Because the body regulates the amount of vitamin K via CYP4F2, someone with a genetic variant that slows down their CYP4F2 production could have higher circulating levels of vitamin K, depending on the foods they have eaten.[ref] Thus, Warfarin dosages may need to be higher for someone with an impaired CYP4F2. (If you are wondering why so many studies on Warfarin exist… about 30 million people in the US are prescribed the drug each year.[ref])

CYP4F2 also helps break down certain omega 6 fatty acids and vitamin E, so it plays an important role in our body’s inflammatory response.

Check your genetic data for rs2108622 (23andMe v4, v5 ; AncestryDNA):

  • T/T: reduced CYP4F2 function, possibly need higher Warfarin dosages[ref][ref][ref], somewhat increased risk of stroke[ref][ref] CYP4F2*3
  • C/T: reduced CYP4F2 function, possibly need higher Warfarin dosages[ref][ref], somewhat increased risk of stroke[ref][ref]
  • C/C: typical

Members: Your genotype for rs2108622 is .

Check your genetic data for rs1558139 (23andMe v4; AncestryDNA):

  • A/A: lower risk of stroke[ref] possibly increase CYP4F2 function
  • A/G: slightly lower risk of stroke
  • G/G: typical

Members: Your genotype for rs1558139 is .

VKORC1 Gene:

VKORC1 is the gene that codes for vitamin K epoxide reductase complex subunit 1. Basically, VKORC1 is responsible for recycling vitamin K back to the active form, which is then involved in activating clotting factors.[ref][ref]

The anticoagulant Warfarin acts on VKORC1, preventing it from activating clotting proteins. Variants in VKORC1, then, can play a big role in the amount of Warfarin that is needed.

Check your genetic data for rs9923231 1639G/A (23andMe v4, v5):

  • C/C: typical VKORC1 activity, increased risk of lupus (Asian population)[ref]
  • C/T: decreased VKORC1 activity, increased Warfarin sensitivity (lower dose)[ref], increased stroke risk[ref]
  • T/T: decreased VKORC1 activity, increased Warfarin sensitivity (lower dose)[ref], increased stroke risk[ref]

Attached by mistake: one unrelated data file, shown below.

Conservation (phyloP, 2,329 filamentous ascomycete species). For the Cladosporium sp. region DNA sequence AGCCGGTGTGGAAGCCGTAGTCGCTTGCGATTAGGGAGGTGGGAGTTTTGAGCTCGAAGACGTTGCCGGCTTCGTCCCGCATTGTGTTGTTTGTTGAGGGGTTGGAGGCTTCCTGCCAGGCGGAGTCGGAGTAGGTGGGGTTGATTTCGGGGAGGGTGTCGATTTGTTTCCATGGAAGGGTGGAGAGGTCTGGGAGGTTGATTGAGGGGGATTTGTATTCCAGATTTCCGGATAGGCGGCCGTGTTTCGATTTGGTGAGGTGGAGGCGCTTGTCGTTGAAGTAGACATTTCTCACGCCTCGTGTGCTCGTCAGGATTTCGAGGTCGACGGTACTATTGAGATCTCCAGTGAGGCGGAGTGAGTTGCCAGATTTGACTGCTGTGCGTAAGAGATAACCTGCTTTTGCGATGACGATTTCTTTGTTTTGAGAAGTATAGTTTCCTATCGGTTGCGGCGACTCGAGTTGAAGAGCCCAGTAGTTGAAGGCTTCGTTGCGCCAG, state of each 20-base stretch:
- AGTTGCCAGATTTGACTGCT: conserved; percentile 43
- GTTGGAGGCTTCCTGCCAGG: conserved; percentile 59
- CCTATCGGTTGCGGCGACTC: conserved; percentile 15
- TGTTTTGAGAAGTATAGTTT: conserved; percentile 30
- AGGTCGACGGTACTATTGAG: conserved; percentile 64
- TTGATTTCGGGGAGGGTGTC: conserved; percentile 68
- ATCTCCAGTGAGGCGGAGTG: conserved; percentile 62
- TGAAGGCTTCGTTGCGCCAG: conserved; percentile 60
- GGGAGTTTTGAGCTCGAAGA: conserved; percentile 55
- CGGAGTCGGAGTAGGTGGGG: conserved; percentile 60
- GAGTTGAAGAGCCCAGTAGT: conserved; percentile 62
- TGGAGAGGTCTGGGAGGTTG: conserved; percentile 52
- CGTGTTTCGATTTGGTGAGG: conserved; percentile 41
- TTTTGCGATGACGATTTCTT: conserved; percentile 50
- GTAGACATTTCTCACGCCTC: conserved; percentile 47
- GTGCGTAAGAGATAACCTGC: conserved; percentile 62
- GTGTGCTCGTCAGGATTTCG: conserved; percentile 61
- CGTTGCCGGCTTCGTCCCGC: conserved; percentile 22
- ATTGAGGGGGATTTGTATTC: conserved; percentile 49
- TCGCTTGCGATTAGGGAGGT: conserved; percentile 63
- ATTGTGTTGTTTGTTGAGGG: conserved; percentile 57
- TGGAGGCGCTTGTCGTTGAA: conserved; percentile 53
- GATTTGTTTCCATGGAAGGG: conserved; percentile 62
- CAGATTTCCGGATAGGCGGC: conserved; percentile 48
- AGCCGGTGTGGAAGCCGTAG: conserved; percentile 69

Members: Your genotype for rs9923231 is .

Check your genetic data for rs9934438 1173C>T(23andMe v4, v5):

  • G/G: typical VKORC1 activity,
  • A/G: decreased VKORC1 activity, increased Warfarin sensitivity (lower dose)[ref], somewhat increased risk of aortic calcification[ref]
  • A/A: decreased VKORC1 activity, increased Warfarin sensitivity (lower dose)[ref], increased risk of aortic calcification[ref]

Members: Your genotype for rs9934438 is .


Dietary Sources:

Vitamin K is a fat-soluble vitamin, and including fat while eating green veggies will increase your absorption. Most animal sources of vitamin K2 are naturally found with fat.

Conversion of vitamin K2 in the gut microbiome is dependent on having a good gut microbiome — so if you have been on a broad-spectrum antibiotic recently, your vitamin K conversion may be impaired.

Vitamin K Supplements:

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Originally published: June 2018. Revised and updated: Jan. 2021


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About the Author:
Debbie Moon is the founder of Genetic Lifehacks. Fascinated by the connections between genes, diet, and health, her goal is to help you understand how to apply genetics to your diet and lifestyle decisions. Debbie has a BS in engineering and also an MSc in biological sciences from Clemson University. Debbie combines an engineering mindset with a biological systems approach to help you understand how genetic differences impact your optimal health.